There's been a lot of talk about how common medication errors or overdoses occur in hospital settings, particularly in children. A good bit of this can be attributed to the recent heparin mix-up involving Dennis Quaid's children. This particular error, fortunately, caused no deaths, unlike some previous errors in Indiana a year or two ago. The Quaids have every right to be upset--and they have every right to campaign to make the issue more visible. Medication errors are serious business, and hospitals should do everything in their power to prevent them from happening.
That said, the issue is being way over-hyped by the media.
According to the first link, one in fifteen children admitted to a hospital--about 7.3%, or 540,000 children across the United States each year--is harmed by a medication error. These are the figures that are being pitched around by the media in multiple places.
But these figures are misleading and alarmist. What a shock! Here's the study they're citing.
Part of the issue is the definition of an adverse drug effect. According to the Washington Post:
More than half of the problems cited involved overdoses or allergic reactions to painkillers.
The "or" in that sentence complicates the issue, but here's a simple statistic. The two biggest classes of pain medication are NSAIDs like ibuprofen and opioids like morphine or codeine.
True opioid allergy is exceedingly rare. In fact, less than 1% of the population is estimated to be allergic to opioids. Likewise, only about 1% of the population is estimated to be allergic to NSAIDs (though NSAIDs may precipitate problems in some patients with asthma).
This means that if the numbers reported are accurate and 11 out of 100 children hospitalized experience an adverse effect, only one of those is truly allergic to the drug in question--and there's nothing that can be done about that, short of avoiding the drug. Unfortunately, patients without a history of an allergic reaction are not going to discover the allergy without being exposed to the drug. This seems largely unavoidable. So what about the other ten kids? If the Post is correct, all of them recieved some kind of overdose.
Let's take a look at the actual study:
Twenty-two percent of all adverse drug events were deemed preventable...ninety-seven percent of the identified adverse drug events resulted in mild, temporary harm. [emphasis mine]
Mild, temporary harm? What kind of harm?
The most common adverse drug events identified were pruritis [itching] and nausea, the most common medication classes causing adverse drug events were opioid analgesics and antibiotics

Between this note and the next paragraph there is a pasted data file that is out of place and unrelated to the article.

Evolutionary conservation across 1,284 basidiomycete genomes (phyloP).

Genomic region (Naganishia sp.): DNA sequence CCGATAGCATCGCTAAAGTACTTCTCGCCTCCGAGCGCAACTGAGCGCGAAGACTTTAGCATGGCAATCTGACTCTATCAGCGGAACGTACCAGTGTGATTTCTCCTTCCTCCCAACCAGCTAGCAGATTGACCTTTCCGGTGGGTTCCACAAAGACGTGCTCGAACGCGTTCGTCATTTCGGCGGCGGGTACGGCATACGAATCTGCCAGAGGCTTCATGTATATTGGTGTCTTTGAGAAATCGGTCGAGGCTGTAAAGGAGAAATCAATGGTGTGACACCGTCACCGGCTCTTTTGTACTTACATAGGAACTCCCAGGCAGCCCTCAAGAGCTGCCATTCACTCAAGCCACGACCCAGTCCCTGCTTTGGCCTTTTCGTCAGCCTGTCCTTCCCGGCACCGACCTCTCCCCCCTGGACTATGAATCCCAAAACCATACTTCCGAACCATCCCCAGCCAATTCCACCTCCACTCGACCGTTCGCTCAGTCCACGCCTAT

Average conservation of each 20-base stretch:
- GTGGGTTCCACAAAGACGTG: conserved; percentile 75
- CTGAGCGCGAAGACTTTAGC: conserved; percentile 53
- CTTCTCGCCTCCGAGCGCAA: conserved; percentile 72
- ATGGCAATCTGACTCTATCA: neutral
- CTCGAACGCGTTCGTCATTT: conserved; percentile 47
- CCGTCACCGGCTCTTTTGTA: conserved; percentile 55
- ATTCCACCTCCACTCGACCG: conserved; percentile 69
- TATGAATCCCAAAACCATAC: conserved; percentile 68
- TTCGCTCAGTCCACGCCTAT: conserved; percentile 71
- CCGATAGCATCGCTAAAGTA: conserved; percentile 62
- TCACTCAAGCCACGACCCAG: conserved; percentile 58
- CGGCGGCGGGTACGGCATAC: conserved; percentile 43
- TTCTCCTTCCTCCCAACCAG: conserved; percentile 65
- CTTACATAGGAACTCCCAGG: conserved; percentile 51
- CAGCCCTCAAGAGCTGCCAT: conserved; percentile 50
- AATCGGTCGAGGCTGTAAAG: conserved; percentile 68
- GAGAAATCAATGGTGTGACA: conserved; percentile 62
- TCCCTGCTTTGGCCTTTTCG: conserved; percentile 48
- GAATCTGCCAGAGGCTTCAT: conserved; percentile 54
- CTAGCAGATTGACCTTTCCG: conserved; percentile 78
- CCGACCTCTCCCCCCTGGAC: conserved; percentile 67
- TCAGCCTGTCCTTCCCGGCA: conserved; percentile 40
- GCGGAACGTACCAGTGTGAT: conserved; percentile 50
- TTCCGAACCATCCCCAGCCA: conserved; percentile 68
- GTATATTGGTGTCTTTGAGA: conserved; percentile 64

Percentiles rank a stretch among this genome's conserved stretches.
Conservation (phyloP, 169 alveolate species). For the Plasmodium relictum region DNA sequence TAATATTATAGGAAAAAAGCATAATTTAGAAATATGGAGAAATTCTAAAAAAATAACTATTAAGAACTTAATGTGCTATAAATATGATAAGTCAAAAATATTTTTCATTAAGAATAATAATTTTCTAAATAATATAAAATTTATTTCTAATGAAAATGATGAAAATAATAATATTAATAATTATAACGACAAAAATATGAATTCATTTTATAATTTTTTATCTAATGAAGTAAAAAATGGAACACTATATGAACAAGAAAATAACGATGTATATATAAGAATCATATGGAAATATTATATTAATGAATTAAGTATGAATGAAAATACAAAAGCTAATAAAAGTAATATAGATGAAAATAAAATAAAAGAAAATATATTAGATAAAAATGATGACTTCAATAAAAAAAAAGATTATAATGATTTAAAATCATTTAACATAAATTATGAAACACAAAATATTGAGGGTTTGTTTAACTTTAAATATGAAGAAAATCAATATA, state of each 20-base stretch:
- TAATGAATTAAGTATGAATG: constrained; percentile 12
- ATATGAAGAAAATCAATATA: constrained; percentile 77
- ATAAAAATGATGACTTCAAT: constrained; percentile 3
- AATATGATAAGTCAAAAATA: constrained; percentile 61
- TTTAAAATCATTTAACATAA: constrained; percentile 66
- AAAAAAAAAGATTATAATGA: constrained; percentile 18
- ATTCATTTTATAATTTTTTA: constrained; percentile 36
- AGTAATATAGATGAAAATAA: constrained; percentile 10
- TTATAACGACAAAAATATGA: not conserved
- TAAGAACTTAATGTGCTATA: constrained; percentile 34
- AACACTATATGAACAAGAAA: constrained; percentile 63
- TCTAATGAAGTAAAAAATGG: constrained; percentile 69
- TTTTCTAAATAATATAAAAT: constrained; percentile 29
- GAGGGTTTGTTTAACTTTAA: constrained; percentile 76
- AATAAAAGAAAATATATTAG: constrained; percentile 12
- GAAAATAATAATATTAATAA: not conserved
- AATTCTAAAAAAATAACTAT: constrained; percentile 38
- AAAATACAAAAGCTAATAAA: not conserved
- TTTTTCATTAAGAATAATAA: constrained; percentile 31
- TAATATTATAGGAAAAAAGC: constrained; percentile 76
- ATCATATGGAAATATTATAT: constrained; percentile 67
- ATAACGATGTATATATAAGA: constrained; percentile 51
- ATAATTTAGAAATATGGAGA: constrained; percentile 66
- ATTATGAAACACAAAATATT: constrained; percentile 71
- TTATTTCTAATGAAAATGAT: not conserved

Even patients not truly allergic to opioids may react with what is called a pseudoallergy. Where a true allergic reaction is a result of inappropriate overactivity of the immune system, pseudoallergy reactions are a result of sudden histamine release, causing flushing, itching, sweating, or hives. This is a well-documented side-effect of opioids. Is it totally preventable? Sure--by not giving opioids! Of course, this is why using the lowest effective dose of a drug is always a good idea--unlike true allergies, opioid pseudoallergies are dose-dependent, so higher doses increase the probability of a reaction. The good news is that antihistamines can be used to reverse the majority of these symptoms.
Antibiotics, conversely, wipe out friendly bacteria in the digestive tract, which is commonly accepted to be a cause of antibiotic-induced nausea and diarrhea. Other factors include the direct effect of the drug on the digestive tract, but decimating gut flora isn't doing anyone any favors. Some antibiotics are worse than others, but nausea is extremely common with antibiotic therapy--and, again, there's basically nothing that can be done about it.
At this point, the question should not be "how many children suffer adverse drug reactions?" This statistic is too simple to have any predictive power, especially when including mild or easily reversed side-effects that are extremely common (and predictable) or associated with the use of particular drugs. We should be more concerned with medication errors than minor adverse reactions. A patient getting a thousand-fold overdose of heparin is serious. A child getting a stomachache as a side-effect of antibiotics is not. So let's turn the statistics around--only 3% of adverse reactions were serious. A full 97% were mild and/or reversible. That sounds like good news to me!
I've come to expect that the media is going to spin everything they report to make it sound infinitely worse than it actually is--bad news sells. But the last thing we need is parents panicking about medication errors and being afraid to take their children to the hospital. Vigilance on the part of both parents and healthcare providers is good. Panic--and subsequent distrust--is not. Distrust of medical professionals is one of the main factors that turns patients to supporting woo.
And since I can't resist plugging my own profession, let's not forget that well-trained pharmacists are crucial players in reducing medication errors.